The Last Battle

Don Hankins/Flickr
Don Hankins/Flickr

“If one could run without getting tired,” writes C. S. Lewis in The Last Battle, “I don’t think one would often want to do anything else.” Yes, C. S. Lewis, curmudgeonly mathematician, extols running. He’s right—nothing else is like it. So when my physical therapist told me running was out for me, I recoiled. “Wait,” I thought. “What? No more running?”

It was my spine, the therapist explained.

I had gone to him after two months of persistent back pain. Curiously, almost as soon as I made the appointment, I found that the pain began to let up, and so I went with a sense of optimism. I expected the physical therapist would suggest some back exercises, advise me to buy new running shoes, and tell me to beware of bending to pick up a box, but basically congratulate me on a good start to full recovery. Then I would resume running just like before, because nothing was really wrong, or I wouldn’t already be seeing improvement. A little scoliosis, okay, I know that’s true. Some bone spurs, revealed by an x-ray. Discs that are not exactly what or where they should be. All of that I could understand. Even that, because of my makeup, I absorb the impact of running unequally, aggravating my spine with each foot strike. So I’d run a little slower, I’d stay off mountainsides. But give up running? Altogether? That was impossible. I told the therapist I was signed up for a race in three days.

The therapist said he understood how I was feeling. But I couldn’t run the race. I didn’t want to risk a fracture and find myself in a wheelchair, did I?

I had no words. Running was everything. I felt as if he’d told me I needed to quit breathing to not die.

“Look,” he told me, as he stepped away a few feet, turned sideways, then hunched his back and slumped one shoulder while twisting and raising the other at the same time. He seemed to have shrunk six inches. His neck stuck forward, his back curved, his pelvis protruded. The transformation was from an upright 45-year-old into an ageless little gnome. He turned to face me. “I’m exaggerating a little,” he said, “but this is you.” I gulped. “Running,” he repeated, “is out.”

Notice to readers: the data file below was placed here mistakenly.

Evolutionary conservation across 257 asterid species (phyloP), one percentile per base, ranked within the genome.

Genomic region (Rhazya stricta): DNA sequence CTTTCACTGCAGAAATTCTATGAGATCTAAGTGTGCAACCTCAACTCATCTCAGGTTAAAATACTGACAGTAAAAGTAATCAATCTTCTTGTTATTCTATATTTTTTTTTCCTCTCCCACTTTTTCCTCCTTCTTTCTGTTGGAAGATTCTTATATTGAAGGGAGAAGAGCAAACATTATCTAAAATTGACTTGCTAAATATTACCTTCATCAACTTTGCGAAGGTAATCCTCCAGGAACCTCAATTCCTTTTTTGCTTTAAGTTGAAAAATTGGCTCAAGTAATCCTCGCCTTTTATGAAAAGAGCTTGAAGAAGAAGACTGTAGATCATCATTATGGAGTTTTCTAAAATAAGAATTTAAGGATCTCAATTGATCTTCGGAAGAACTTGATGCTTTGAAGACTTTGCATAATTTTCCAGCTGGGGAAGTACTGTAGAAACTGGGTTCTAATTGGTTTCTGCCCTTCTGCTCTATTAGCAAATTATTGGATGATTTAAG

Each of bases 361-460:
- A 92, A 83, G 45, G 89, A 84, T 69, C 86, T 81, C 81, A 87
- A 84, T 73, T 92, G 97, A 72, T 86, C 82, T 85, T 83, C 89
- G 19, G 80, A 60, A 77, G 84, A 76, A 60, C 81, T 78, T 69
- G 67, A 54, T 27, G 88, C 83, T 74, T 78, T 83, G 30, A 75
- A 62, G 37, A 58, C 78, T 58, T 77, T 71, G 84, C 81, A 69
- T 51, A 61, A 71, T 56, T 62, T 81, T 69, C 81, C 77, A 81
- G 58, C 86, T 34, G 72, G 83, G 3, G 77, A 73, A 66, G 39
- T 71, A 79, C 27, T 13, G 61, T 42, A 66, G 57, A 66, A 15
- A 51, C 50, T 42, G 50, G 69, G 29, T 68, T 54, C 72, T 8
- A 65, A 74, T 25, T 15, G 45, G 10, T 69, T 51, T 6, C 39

Did he really mean that? Not only that I was risking a spinal injury, but that I was misshapen? The shame. Had he said, “This will be you,” I’d have been more likely to listen to his advice. But his message was that it was already too late to save myself. Why sacrifice to save instead that twisted shrunken being? I could see no sense in that. I’m sure I blushed, sitting in my underclothes.

Worse than the shame, though, was the thought of telling my running partner that he would be on his own from now on. Running can be done alone, but it’s a great deal easier in company.

The good news, my therapist went on, was that there was something to replace running. La marcha nórdica, Nordic walking. It was a new sport, lots of people were doing it. It would be ideal for me.

That good news didn’t seem so good to me. It seemed irrelevant. But when I relayed my therapist’s suggestion to my running partner, he was enraged. Twenty years ago, he reminded me, he had gone to the doctor because of a back injury at work. The doctor confirmed that his back was a mess. Three herniated discs. No more running. Gardening, too, was out. Nothing more strenuous than slow walking. “I can’t run, I can’t work in the garden,” he echoed to his doctor. “That’s right,” the doctor said. “Can I work?” asked my friend. A doctor forbidding work for a work-related injury would mean sick leave. If he couldn’t return, it would mean early retirement at full salary, plus compensation. The doctor looked up. “Oh yes, you can work.” My friend repeated to me what he hadn’t bothered to tell the doctor: if he could work, he could run. Had he instead followed the doctor’s advice, he added, he would by now be in a wheelchair. Then he named a friend of ours who had been a great runner, winning countless races and setting regional records. “Twenty-five years ago, doctors told her to quit or she’d end up paraplegic. Instead, she’s still running.”

“Well,” I said.

My partner and I had scheduled a run for after my appointment that afternoon. I hated to disappoint. I put on my running clothes and then ran as slowly as I ever have, barely faster than a walk. It was laughable, though neither of us was laughing.

If you want to change your habits, change your friends. I couldn’t do that—to either of us. I ran the race three days later and finished second in my category, ran another two the following weekend. I am still running. The physical therapist had told me not to tell him if I continued to run, so didn’t: I canceled the follow-up appointment because I hate to disappoint. Plus, I would be too busy, running. Trying to outrun my bad back.

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Clellan Coe, a writer in Spain, is a contributing editor of the Scholar.


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